I am going to go ahead and get it out in the open that foster care is a daunting process. There was a lot that felt familiar to the adoption process which made the segue from domestic infant adoption into foster cares a bit easier on me and my husband. Then there was the rest of it, which felt insanely overwhelming to the point that I started to hate it. Luckily I have a super patient husband who was understanding, positive, and persistent, which helped me get over what was holding me back from embracing the foster care process.

My husband and I live in Ohio, so all information about the foster care process in this article pertains to Portage County, Ohio. Every county in every state has its own foster care program and certain requirements for licensure. I think that most things will be similar, but be sure to talk to someone in your county or state if you have questions about becoming foster parents.

Before we even got to the paperwork, interviews, and home visits, we had to attend 12 “pre-service” classes. These were twice a week for three hours each class. We started the classes the second week of January and finished the beginning of March. Topics ranged from, “What is Foster Care?” to, “Sexual and Physical Trauma” and “Mental Health Diagnoses.” I’m going to be honest and tell you that sometimes the classes felt long and boring. Sitting for three hours listening to a PowerPoint presentation can be dull, but we tried to keep in mind that this information was very important and would eventually help us be the best foster parents possible.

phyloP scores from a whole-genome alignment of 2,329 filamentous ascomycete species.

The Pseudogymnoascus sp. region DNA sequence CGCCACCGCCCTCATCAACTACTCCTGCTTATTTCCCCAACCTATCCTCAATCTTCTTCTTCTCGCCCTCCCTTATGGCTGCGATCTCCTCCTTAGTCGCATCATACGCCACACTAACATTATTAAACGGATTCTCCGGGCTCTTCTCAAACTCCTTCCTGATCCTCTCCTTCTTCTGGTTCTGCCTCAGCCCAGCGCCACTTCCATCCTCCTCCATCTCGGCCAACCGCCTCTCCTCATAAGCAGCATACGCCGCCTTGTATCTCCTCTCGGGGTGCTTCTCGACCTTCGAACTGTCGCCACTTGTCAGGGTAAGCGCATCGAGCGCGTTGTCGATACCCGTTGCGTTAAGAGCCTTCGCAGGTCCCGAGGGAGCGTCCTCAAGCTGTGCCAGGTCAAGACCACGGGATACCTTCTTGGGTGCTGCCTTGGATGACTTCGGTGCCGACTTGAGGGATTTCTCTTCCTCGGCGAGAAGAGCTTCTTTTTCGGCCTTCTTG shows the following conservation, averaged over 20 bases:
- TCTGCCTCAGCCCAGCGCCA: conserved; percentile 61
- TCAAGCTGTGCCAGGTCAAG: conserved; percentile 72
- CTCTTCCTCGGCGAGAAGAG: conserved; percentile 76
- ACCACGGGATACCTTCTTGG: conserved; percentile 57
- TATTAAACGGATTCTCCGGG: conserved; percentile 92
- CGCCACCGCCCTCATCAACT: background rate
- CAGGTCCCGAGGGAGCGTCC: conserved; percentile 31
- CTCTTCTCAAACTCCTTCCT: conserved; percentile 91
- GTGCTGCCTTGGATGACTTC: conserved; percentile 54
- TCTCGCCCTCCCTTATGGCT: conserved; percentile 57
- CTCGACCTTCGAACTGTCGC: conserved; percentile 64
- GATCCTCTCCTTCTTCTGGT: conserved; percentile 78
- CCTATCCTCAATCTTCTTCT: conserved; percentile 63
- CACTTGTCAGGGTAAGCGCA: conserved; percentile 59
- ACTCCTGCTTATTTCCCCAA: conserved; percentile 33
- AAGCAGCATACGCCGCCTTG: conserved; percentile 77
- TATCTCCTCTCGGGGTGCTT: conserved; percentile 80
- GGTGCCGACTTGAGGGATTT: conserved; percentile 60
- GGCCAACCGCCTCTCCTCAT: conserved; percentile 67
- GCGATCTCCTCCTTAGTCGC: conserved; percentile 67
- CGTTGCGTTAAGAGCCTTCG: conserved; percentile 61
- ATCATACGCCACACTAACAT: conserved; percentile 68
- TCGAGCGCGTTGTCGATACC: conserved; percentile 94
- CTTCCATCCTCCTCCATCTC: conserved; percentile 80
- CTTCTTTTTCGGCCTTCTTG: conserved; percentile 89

After our classes were finished, we started in on the paperwork. There is so. Much. Paperwork. More than what we dealt with during the adoption process. Along with the paperwork is a thick, one-and-a-half-inch binder of foster care policies and procedures. Yes, we were asked to read the entire thing which, yes, we did. Trying to absorb so much information was overwhelming, but luckily they gave us our own copies of everything so we can go back and re-read if needed.

In Ohio, the interviews take place over the course of four to five home visits. Each visit can take a couple of hours. Depending on your caseworker and their caseload, this can take many months. We’ve had three visits over the course of three months so far, with at least two to go.  Our caseworker told us it would take about six months to complete all our interviews as well as our paperwork.  This isn’t including the two months we spent in our pre-services training classes. Even though we are highly motivated to complete the process, we can’t speed up our caseworker and his ability to schedule our home visits. However, we are still trying to get all our paperwork, fingerprinting, background checks, etc. done as quickly as possible. CPR and First Aid certification is required as well, and this was a class that our county didn’t provide directly.  They gave us information to a few individuals who offered private classes.  This class was an out-of-pocket expense and was four hours long.

When it comes down to it, the foster care process is anything but quick.  In Ohio, I’d say it takes, at minimum, six months, with an average time closer to 12 months, for parents to become fully licensed as foster care providers. It’s intense, but worth it!